gRPC Server Example

This guide describes how to run a gRPC server inside an enclave and interact with it from a client running in an untrusted environment.

This guide assumes that you are familiar with:


The Asylo enclave runtime features rich POSIX support that allows full-featured gRPC servers to run inside an enclave. Enclaves can then serve as secure nodes in your distributed systems and cloud applications.

The source files for this example are located in the asylo/examples/grpc_server folder.

Setting up the environment

To get started with the example code quickly, you can use the Asylo Docker image by following the Docker instructions in the Asylo repository and running the bazel commands below inside an interactive Docker terminal. If you’d like to run your code outside of Docker, you can follow the manual installation instructions in the

Defining the gRPC service

This example shows how to run a gRPC server that implements a simple translation service inside an enclave. The service provides translations of some Greek words into English. The service also includes a shutdown RPC that triggers server shutdown.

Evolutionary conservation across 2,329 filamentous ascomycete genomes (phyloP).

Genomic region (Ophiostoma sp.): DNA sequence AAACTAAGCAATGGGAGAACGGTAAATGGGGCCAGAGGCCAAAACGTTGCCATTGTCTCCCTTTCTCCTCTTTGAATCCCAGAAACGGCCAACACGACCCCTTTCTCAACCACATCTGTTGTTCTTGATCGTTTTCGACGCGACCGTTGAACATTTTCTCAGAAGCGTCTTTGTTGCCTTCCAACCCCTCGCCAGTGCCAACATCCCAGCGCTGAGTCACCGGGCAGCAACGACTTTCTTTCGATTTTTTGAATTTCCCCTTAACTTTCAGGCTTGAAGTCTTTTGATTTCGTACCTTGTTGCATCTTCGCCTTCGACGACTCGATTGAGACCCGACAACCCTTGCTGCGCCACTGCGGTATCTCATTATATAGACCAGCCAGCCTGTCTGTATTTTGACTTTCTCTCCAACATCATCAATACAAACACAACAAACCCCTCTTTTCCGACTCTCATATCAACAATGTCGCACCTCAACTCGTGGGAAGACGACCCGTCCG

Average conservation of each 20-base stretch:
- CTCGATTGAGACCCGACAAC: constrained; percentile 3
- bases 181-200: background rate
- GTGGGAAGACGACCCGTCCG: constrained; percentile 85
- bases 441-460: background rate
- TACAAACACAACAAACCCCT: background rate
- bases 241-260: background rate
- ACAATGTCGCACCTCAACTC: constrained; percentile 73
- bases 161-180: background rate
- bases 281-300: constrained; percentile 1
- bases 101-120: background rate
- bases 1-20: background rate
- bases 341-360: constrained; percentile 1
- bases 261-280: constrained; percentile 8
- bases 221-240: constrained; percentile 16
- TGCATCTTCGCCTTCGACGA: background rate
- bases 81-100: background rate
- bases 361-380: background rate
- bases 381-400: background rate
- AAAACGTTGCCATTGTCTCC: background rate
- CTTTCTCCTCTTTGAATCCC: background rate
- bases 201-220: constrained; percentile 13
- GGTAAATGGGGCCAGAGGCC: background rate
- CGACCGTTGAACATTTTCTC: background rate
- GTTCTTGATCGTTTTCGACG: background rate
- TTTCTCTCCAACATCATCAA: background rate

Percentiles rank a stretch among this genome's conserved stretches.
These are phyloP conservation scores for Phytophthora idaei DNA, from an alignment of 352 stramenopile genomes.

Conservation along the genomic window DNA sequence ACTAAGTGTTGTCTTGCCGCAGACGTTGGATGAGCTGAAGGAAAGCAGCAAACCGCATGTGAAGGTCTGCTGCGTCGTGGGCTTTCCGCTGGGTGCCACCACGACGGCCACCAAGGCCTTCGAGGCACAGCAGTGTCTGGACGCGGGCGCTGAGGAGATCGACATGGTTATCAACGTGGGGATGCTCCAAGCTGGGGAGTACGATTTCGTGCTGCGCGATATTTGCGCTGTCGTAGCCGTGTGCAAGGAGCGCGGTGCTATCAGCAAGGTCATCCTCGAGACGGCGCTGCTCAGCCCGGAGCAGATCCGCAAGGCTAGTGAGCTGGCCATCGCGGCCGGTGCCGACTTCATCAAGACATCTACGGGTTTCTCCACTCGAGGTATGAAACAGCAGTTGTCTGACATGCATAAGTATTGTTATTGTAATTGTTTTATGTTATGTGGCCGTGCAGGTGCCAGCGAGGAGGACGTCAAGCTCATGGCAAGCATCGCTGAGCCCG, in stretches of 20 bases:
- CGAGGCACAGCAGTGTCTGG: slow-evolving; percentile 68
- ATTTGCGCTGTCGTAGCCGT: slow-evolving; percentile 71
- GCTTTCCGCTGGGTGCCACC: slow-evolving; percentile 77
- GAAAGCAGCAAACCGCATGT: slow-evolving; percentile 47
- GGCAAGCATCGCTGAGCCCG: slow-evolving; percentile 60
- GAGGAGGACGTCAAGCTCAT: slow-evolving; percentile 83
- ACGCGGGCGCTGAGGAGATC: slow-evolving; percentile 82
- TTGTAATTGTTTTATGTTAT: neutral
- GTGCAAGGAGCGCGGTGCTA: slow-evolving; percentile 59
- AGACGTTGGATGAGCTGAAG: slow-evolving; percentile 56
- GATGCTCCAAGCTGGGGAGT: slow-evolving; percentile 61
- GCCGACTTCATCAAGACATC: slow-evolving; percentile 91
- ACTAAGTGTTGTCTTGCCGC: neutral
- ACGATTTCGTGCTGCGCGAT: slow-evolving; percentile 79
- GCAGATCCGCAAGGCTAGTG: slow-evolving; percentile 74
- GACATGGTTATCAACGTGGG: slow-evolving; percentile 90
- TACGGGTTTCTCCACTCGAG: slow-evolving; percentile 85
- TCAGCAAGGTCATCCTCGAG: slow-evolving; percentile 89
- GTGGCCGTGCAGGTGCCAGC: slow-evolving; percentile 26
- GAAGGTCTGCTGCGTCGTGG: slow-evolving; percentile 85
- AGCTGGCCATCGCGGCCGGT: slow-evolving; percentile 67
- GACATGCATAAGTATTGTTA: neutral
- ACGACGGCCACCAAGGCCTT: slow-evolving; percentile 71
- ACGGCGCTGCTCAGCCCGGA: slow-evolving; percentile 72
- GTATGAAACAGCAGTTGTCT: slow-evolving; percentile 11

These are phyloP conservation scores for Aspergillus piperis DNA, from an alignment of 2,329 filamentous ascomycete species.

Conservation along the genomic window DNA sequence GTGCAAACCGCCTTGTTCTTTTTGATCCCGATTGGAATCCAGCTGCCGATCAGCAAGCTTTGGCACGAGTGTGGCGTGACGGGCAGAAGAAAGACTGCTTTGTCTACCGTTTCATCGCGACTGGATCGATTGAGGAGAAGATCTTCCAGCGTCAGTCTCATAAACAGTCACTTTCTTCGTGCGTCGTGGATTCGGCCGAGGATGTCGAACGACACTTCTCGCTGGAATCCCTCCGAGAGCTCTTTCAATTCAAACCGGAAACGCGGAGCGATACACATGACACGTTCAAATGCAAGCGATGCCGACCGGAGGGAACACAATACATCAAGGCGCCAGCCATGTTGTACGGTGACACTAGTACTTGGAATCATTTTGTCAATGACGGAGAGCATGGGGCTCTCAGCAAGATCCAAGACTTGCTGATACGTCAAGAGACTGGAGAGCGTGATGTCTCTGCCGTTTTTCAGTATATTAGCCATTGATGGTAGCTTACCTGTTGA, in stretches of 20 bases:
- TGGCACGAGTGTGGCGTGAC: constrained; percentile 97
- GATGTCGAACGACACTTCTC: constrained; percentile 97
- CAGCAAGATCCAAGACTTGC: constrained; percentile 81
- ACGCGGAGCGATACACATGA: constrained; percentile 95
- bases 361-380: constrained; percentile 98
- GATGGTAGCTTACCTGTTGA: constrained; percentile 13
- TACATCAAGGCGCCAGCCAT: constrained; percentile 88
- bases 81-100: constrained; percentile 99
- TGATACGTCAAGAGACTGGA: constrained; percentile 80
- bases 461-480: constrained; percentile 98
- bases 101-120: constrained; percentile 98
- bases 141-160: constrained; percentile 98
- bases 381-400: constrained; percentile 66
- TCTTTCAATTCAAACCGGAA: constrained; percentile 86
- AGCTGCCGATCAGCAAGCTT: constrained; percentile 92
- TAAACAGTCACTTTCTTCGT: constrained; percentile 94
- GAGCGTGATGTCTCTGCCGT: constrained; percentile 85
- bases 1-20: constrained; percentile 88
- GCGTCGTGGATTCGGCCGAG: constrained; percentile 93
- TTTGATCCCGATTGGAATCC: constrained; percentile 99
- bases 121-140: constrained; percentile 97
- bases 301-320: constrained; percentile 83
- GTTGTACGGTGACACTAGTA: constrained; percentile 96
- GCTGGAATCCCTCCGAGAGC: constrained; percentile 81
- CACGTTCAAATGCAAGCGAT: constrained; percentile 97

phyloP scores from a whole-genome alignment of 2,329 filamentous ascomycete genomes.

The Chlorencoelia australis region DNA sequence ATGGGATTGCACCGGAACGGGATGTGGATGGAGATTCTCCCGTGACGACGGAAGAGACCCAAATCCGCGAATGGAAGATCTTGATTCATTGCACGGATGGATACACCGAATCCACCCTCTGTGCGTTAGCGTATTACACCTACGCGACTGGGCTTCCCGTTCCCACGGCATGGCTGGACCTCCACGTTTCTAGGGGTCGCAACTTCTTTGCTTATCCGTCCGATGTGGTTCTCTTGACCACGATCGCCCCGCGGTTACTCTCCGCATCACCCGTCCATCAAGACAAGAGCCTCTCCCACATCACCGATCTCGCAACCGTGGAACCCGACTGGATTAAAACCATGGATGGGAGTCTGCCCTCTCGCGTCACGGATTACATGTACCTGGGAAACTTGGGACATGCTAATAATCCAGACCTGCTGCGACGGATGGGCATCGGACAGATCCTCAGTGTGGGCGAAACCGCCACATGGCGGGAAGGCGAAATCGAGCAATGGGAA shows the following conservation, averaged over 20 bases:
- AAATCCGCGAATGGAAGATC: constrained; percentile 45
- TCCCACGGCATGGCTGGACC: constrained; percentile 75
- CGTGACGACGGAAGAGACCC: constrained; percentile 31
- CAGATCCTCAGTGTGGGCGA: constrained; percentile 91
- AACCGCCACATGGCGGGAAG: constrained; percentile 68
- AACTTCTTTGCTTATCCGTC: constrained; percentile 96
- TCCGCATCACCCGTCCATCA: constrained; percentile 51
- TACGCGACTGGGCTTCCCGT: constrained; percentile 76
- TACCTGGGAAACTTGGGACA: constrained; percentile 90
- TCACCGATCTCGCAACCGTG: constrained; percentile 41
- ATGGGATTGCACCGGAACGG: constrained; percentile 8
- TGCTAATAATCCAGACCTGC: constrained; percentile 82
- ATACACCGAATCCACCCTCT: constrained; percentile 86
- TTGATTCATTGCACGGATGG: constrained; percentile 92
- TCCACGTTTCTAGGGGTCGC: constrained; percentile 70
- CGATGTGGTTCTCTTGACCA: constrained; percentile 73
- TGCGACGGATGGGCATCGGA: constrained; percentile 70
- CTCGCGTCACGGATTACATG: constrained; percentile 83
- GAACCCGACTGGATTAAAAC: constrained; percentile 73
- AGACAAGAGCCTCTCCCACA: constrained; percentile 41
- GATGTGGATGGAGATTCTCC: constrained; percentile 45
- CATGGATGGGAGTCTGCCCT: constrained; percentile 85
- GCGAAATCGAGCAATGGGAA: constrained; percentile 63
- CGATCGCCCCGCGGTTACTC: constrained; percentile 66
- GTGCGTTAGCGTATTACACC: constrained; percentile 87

This example uses the following service definition from translator_server.proto:

// An empty message to serve as the input to the Shutdown RPC.
message ShutdownRequest {}

// An empty message to serve as the output from the Shutdown RPC.
message ShutdownResponse {}

// A request message containing a word to be translated.
message GetTranslationRequest {
  optional string input_word = 1;

// A response message containing the translation of a GetTranslationRequest's
// input_word.
message GetTranslationResponse {
  optional string translated_word = 1;

service Translator {
  // Translates the given word.
  rpc GetTranslation(GetTranslationRequest) returns (GetTranslationResponse) {
    // errors: no input word, no translation available

  // Shuts down the Translator server.
  rpc Shutdown(ShutdownRequest) returns (ShutdownResponse) {}

This document doesn’t include the server implementation because the details are mostly irrelevant to this example. To learn about the server implementation, see translator_server_impl.h and

Setting up a server enclave

This example features a step-by-step guide to writing a custom server enclave so that you can see how gRPC works within Asylo. However, if you want to skip the example and get a server up and running sooner, you can use the EnclaveServer utility included in Asylo. EnclaveServer is a whole enclave that runs a single gRPC service. You can find EnclaveServer in enclave_server.h.